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Meet the man who carved a road through a mountain

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SEE VIDEO BY TOPIC: ABP News special: Aamir visits Mountain Man's village, meets his family

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SEE VIDEO BY TOPIC: Dashrat Manjhi, The Man Who Moved A Mountain

Dasrath manjhi path

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This article has been contributed by Milaap. There are over 1. Most of us live in rural India while many in urban slums. Every day, millions of our fellow countrymen struggle against the odds to eke out a life of dignity.

This is the story of a man who did not think, but act. He decided, if those in power would not help his people, he would. Then, without pausing for a thought, he went ahead and did just that with his bare hands. This is the story of Dashrath Manjhi: the man who moved a mountain, so his people could reach a doctor in time. It was Landless labourers, the Musahars, lived amid rocky terrain in the remote Atri block of Gaya, Bihar in northern India.

In the hamlet of Gehlour, they were regarded the lowest of the low in a caste-ridden society, and denied the basics: water supply, electricity, a school and a medical centre. A feet high mountain loomed between them and civilisation. Gehlour Ganj, Atri: A foot tall mountain loomed between them and civilization in Wazirganj. Like all the Musahar men, Manjhi worked on the other side of the mountain. At noon, his wife Phaguni would bring his lunch.

As they had no road, the trek took hours over the mountain. Manjhi tilled fields for a landlord on the other side. He would quarry stone and in a few hours would be tired and hungry.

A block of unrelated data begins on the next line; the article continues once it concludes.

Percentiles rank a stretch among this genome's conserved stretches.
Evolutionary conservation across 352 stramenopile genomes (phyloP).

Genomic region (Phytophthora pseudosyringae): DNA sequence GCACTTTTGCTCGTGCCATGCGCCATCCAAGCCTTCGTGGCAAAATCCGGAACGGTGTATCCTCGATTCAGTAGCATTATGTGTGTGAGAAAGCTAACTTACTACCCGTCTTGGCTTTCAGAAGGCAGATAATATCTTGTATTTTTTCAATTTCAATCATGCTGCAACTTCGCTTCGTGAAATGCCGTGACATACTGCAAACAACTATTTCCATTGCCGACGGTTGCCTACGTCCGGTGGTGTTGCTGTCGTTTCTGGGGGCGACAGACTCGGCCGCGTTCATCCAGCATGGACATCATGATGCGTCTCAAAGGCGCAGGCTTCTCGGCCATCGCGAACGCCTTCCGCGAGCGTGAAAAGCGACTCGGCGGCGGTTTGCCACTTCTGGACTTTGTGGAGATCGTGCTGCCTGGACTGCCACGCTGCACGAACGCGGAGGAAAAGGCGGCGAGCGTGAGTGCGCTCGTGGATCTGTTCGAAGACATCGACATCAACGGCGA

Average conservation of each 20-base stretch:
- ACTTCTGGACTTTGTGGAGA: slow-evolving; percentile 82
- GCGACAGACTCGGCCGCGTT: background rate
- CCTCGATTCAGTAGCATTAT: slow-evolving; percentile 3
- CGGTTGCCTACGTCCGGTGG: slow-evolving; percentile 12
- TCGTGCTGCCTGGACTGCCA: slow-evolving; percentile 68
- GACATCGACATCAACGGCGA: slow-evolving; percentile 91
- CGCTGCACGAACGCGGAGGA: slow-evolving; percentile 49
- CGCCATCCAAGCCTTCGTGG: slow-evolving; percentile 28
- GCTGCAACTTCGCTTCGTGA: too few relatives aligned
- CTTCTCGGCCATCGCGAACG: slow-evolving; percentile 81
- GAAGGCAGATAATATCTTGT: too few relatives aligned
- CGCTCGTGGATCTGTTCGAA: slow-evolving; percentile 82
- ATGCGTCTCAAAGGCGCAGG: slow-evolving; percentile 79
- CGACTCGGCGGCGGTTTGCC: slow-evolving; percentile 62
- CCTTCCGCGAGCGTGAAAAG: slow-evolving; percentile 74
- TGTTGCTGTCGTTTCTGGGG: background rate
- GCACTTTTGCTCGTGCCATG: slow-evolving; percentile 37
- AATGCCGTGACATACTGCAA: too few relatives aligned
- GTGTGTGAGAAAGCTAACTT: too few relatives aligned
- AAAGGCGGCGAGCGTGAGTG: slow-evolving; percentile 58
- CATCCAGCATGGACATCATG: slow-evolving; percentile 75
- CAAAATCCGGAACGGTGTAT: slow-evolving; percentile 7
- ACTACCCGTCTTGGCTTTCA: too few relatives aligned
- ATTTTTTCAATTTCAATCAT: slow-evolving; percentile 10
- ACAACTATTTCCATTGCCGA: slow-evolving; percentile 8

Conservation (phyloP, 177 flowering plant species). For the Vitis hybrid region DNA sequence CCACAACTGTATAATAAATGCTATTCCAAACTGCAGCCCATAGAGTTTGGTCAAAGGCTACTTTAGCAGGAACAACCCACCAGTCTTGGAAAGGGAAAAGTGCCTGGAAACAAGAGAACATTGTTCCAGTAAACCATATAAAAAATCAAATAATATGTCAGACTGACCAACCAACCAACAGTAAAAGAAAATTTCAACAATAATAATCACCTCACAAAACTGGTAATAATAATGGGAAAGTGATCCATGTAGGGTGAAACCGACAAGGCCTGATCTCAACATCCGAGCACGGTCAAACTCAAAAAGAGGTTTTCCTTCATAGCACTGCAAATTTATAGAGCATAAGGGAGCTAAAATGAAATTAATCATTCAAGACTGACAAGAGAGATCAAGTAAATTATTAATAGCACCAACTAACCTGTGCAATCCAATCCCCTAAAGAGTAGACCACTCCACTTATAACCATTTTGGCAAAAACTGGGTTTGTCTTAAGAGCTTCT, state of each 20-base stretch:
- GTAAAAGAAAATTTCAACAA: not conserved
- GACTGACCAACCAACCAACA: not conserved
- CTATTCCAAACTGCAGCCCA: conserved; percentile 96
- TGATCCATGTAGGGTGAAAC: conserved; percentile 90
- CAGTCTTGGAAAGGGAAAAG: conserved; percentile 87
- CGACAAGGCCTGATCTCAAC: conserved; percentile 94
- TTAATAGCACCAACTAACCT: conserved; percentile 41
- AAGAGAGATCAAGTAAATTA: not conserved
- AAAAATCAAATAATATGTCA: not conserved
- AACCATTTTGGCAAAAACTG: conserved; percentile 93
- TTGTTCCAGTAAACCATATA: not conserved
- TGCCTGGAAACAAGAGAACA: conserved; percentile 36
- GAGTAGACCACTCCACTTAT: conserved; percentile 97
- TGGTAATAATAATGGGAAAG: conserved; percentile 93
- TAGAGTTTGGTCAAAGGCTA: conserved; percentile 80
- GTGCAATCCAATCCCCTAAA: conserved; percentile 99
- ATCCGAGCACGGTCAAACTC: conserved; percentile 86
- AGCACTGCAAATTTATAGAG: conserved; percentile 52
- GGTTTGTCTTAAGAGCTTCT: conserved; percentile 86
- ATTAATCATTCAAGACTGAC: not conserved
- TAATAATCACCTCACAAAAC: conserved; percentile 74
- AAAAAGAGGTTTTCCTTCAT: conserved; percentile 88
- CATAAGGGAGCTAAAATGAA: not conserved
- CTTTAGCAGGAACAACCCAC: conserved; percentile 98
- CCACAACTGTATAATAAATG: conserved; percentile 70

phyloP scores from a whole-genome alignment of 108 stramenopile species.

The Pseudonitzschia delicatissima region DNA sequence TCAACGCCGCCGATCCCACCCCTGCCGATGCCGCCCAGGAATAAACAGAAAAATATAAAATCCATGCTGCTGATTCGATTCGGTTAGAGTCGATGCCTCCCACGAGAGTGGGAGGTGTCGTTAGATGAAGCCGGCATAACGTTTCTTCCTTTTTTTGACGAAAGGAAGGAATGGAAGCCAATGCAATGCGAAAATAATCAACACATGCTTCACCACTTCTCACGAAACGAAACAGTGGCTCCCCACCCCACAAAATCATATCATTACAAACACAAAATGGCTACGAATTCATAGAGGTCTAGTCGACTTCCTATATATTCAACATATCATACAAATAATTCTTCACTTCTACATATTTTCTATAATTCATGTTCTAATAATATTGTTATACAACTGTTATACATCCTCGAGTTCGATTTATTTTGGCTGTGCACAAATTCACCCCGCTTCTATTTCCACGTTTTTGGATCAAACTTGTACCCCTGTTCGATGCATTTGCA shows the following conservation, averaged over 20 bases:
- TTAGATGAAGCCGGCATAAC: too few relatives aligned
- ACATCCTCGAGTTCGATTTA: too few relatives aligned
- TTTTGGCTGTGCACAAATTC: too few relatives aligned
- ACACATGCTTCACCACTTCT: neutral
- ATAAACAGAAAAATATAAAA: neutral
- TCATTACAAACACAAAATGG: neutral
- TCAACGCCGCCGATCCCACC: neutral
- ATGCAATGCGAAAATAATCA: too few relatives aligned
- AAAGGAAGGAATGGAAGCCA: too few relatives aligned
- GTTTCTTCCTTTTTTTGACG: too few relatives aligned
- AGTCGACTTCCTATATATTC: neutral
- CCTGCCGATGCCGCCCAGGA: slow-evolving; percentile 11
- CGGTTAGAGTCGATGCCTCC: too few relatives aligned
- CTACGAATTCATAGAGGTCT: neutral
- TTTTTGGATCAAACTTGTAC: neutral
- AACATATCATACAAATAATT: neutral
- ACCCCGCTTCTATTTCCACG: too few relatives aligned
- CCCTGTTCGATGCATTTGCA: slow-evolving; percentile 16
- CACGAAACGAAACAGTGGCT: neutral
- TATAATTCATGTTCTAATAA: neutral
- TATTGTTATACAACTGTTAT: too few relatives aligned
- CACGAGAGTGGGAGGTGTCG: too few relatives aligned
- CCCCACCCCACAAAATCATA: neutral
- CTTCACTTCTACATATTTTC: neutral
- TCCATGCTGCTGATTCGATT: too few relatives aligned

Manjhi would watch and wait for Phaguni. That day, she would come to him empty handed, injured. As the harsh sun beat down, Phaguni tripped on loose rock. Her water pot shattered. She slid down several feet, injuring her leg. Hours past noon, she limped to her husband. Manjhirushed to chastise her for being late,but on seeing her tears, he made a decision. Manjhi sold his goats to buy a hammer, chisel and crowbar. He climbed to the top and started chipping away at the mountain.

I could not bear that it hurt my wife. If it took all my life now, I would carve us a road through the mountain. Word spread. Chipping at the mountain, he quit his wage job. His family often went without food. The doctor was in Wazirganj, 75 kilometres over the mountain. Unable to make the journey, she died. Her death only spurred him on. It was not easy. Unyielding, the mountain would cascade rocks at him. Hurt, he would rest and start again.

At times, he helped people carry their things over the mountain for a small fee- money to feed his children. After 10 years, as Manjhi chipped away, people saw a cleft in the mountain; some came to help. In , Gehlour was in for a surprise.

After he had chipped at the mountain for 10 years, people saw the cleft. Manjhi broke through a thin wall of rock and walked out into an open space. After 22 years, Dashrath Das Manjhi, the outcast landless labourer had conquered the mountain: he had carved out a road feet long, 30 feet wide.

Wazirganj, with its doctors, jobs and school, was now only 5 kilometres away. People from 60 villages in Atri could use his road. Children had to walk only 3 kilometres to reach school. But,Manjhi did not stop there. He began knocking on doors, asking for the road to be tarred and connected to the main road. He submitted a petition for his road, a hospital for his people, a school and water. The government rewarded his efforts with a plot of land.